And this is where this blog has been stuck for over a year. There’s simultaneously a ton to write about my experience in Zammour and very little. I was almost certainly having a depressive episode, so a lot of my time there was spent consuming media or staring at the ceiling, which makes me feel like I didn’t do a lot. That said, I made some wonderful friends and definitely had some weird experiences that I’ll never forget. Well, no better place to start than at the start, I suppose.

It was a bit of an adventure to get to Zammour from Sfax - the main bus station doesn’t serve Zammour (a town of maybe 100-150 people), so I had to somehow get a taxi to take me over to a smaller bus station (“Louage! Louage Zammour! Merci!”). Now that I think about it, the smaller bus station didn’t go to Zammour either - it went to Bani Khaddesh and a friend of the guy who hired me talked to the driver to get him to drive into Zammour for a little extra payment. The trip was mostly in the dark, so I didn’t get to see the expanse of Tunisia sweeping out to sea as the bus zigzagged up a cliff wall 300 meters in elevation. I made it, however, and was welcomed to the men of the community in the only coffee shop in town. I met the person who would be my host and had my choice of cave. As the temperature in the region fluctuated wildly, these folks went with the tried-and-true method of air conditioning - it’s always the same temperature underground!

My memories of Zammour are a repeating cycle of the 200 square foot coffee shop and various homemade meals. I’m really having a hard time collecting these memories and making a narrative (though that’s nothing new to this blog). Perhaps a grab-bag list?
  • The cave that was my bedroom was about five feet tall, with a four foot high doorway. I hit my head a lot, with two times being hard enough to rattle my teeth and cause (very slight) bleeding. I don’t mean to kick this list off here, but it’s literally off the top of my head. The cave itself was my snug little place and I spent a lot of time in hibernation.
  • Speaking of maladies, I realize now I had a bout of gout while there. I woke up one morning and my toe was in incredible pain. Now, there’s no drinking in southern Tunisia and I was eating local, relatively healthy food, so this is what led to a revelation after I figured out it was gout a half-dozen months later (when I was back to the land of beer and cheesesteaks) - the multivitamin I’d been taking had something in it that was building up / triggering gout.
  • One night my host and a few of his friends went up to the ancient (“abandoned”) village on the hill where one of the friends lived at least part of the time. It was all old stones (or bricks?) and partially buried structures one needed to crawl into. The friend had made a cozy home and we ate a small feast over camping stoves. It was a whole night - part of my duty was to peel / cut up vegetables to start the feast and we left well after midnight. I wish I were a better writer, as it was a night of camaraderie, stories, and laughter and I wish I could convey how delightful it was. Dessert, for me, was a little stargazing on the walk home.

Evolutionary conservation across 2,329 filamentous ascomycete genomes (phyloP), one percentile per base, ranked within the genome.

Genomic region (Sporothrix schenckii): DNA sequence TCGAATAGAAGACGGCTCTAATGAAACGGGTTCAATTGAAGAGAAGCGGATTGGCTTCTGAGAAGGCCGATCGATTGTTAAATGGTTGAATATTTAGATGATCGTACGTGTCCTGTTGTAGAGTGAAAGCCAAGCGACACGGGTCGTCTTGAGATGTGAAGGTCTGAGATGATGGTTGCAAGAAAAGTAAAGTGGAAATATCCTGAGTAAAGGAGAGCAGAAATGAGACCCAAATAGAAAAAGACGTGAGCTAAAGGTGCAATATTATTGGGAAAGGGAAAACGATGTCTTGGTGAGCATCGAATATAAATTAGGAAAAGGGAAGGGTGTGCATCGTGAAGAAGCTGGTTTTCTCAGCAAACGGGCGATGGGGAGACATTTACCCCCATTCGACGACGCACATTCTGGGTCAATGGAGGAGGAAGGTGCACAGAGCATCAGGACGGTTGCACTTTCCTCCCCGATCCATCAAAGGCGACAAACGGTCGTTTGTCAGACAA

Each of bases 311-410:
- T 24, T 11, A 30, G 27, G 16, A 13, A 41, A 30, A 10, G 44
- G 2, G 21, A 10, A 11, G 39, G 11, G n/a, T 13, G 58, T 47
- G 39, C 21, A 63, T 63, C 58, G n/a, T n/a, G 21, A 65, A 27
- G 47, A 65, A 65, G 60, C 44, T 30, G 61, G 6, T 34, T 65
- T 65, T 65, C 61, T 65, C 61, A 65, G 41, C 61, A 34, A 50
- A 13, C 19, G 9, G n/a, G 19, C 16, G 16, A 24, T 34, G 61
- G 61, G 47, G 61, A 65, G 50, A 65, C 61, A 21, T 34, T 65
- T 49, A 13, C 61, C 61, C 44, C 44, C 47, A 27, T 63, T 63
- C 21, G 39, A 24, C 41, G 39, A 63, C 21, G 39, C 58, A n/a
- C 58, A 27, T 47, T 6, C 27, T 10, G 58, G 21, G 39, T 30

• On wandering around, the guy who “hired” me never took me out to explore and never had anyone else show me around. Apparently the whole point of having me there was to write up the area as a destination for hikers, but I didn’t get to experience any of this (and I certainly wasn’t going to go hiking in the desert on my own - especially after several warnings about wolves).
  • One of the few tasks my host gave me (well, “included me in” as part of his own work) was building a large fence that wolves wouldn’t jump over to get to his flock of sheep. His sheep mostly lived in a cave (of course), but they had a little outdoor area to see the sky during the day. Fencebuilding was a ramshackle affair utilizing scrap pallets, wire, reclaimed nails, and a masonry hammer, but we were able to put something together to protect the sheep. I’m actually a little proud of it.
  • There were only two places to hang out in Zammour: the cafe and the hotel. The hotel was under construction / on a skeleton crew during the off season, so I was never quite sure what they’d have to eat / if the internet would work / if it’d even be open. That said, I did spend a lot of time there. Almost as much as I spent in/outside the cafe which had coffee, some soft drinks, and basically nothing else. That said, the regulars would ask around when “going into town” (Bani Khaddesh) and bring back sandwiches or other food.
  • Getting around / being independent was a struggle. I hiked over the hill to Bani Khaddesh once to the incredulity of the cafe regulars. After that they gave me a crash course in hitchhiking etiquette in the area and I either hitchhiked or flagged a taxi from then on. I didn’t venture over the hill often, but I was able to write a poem in a library, eat a bunch of leblebi, and generally buy supplies.